For the most part, I know the people who come into my home don’t judge me if it’s messy. Because I know messiness doesn’t equal hoarding. I’m not neat and tidy. I have trouble with organization. I blame this on years of living in cluttered and unorganized surroundings. I didn’t learn the skills to keep up a house. My friends all had chores to do growing up. I never did.
Once, I asked my mom if I could do the dishes. I wanted to do chores to earn an allowance. I wanted to be like all the other kids.
She let me for a while. We only used plastic utensils so I washed them and dried them and put them back in the drawer. After a week or so of this, she didn’t let me wash them anymore because I did it wrong. Or, I dared to spill water on the counter. I can’t remember which. For a bit, she continued to give me an allowance just because, I guess.
I remember it very clearly. For some holiday, my parents had received a large tube that was filled with Tootsie Rolls. The lid had a slot for coins so it could be used as a bank once the candy was gone. My allowance was tucked safely away in there, $5 at a time.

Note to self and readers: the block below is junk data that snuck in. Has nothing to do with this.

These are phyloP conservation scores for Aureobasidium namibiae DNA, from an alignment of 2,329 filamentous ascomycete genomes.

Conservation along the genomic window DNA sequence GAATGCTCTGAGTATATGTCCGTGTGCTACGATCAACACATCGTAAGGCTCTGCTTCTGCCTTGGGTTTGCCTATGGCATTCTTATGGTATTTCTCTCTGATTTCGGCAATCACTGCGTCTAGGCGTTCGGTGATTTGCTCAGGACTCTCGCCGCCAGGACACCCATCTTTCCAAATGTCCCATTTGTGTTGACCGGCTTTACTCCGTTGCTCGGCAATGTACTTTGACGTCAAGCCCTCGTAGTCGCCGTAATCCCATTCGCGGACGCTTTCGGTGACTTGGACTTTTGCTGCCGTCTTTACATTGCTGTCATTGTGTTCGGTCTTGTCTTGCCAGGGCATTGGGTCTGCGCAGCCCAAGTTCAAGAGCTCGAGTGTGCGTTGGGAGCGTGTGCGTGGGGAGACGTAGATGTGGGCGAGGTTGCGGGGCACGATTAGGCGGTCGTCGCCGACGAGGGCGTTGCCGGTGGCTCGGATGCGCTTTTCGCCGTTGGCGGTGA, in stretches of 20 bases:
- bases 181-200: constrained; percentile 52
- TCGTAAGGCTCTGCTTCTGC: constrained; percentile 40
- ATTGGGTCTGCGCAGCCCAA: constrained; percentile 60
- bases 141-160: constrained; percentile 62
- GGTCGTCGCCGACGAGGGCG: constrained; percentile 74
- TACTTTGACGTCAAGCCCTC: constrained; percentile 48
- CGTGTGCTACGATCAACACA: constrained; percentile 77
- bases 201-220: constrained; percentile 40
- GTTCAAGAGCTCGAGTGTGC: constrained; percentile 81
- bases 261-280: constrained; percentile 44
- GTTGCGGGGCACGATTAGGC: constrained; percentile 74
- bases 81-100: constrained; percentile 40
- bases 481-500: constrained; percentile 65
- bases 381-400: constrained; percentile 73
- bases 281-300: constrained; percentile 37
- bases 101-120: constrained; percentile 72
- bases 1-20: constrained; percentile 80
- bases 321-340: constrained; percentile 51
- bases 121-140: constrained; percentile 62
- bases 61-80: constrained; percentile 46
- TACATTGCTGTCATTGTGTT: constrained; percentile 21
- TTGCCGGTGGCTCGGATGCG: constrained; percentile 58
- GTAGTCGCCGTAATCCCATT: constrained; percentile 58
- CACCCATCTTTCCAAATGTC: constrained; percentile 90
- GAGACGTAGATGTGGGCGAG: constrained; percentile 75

One day, my mom decided to take it all. Yes, I know I didn’t earn the money in there, but she wouldn’t let me complete chores to earn it. She gave me the money anyway out of the kindness of her heart, I guess. Then she just up and took it one day. “I buy you things all the time,” she said and took the cash without explanation.
I realize my parents probably had a bill to pay or something. But at the time, it just reinforced the idea that I wasn’t normal. Other kids were allowed to do chores. Other kids earned allowances. Other kids didn’t have their allowances taken away because their mothers decided their child had been given enough things and didn’t deserve the money anymore.
I felt worthless.
And that’s what the psychology of living with hoarders does to you. It makes you feel worthless. Ashamed. Since hoarding is an anxiety disorder and often related to OCD, you are also made to feel worthless because you can’t live up to impossible standards set forth by the hoarder. My mom made me feel useless on a daily basis. I couldn’t do anything right. I couldn’t even clean things right, which is very strange when you’re surrounded by clutter and piles of junk. What does that do to a child’s mind?
Everyday when I got home from school she’d say, “God, I can tell when you’re home,” and proceeded to inch a coaster a little bit more to the right or move my backpack so that it leaned at just the precisely right angle. She’d laugh at me and while she probably thought she was poking innocent fun at my obvious lack of care, it cut deep. Because nothing about her criticisms made sense. I realize now that those criticisms came from a diseased mind. Of course they wouldn’t make any sense. Still, when she said I was messy, I thought I must have been really messy. I mean, look at the rest of the house?
I felt like I was to blame somehow and was actively made to feel like I was the reason the hoarding started in the first place.
But more on that later.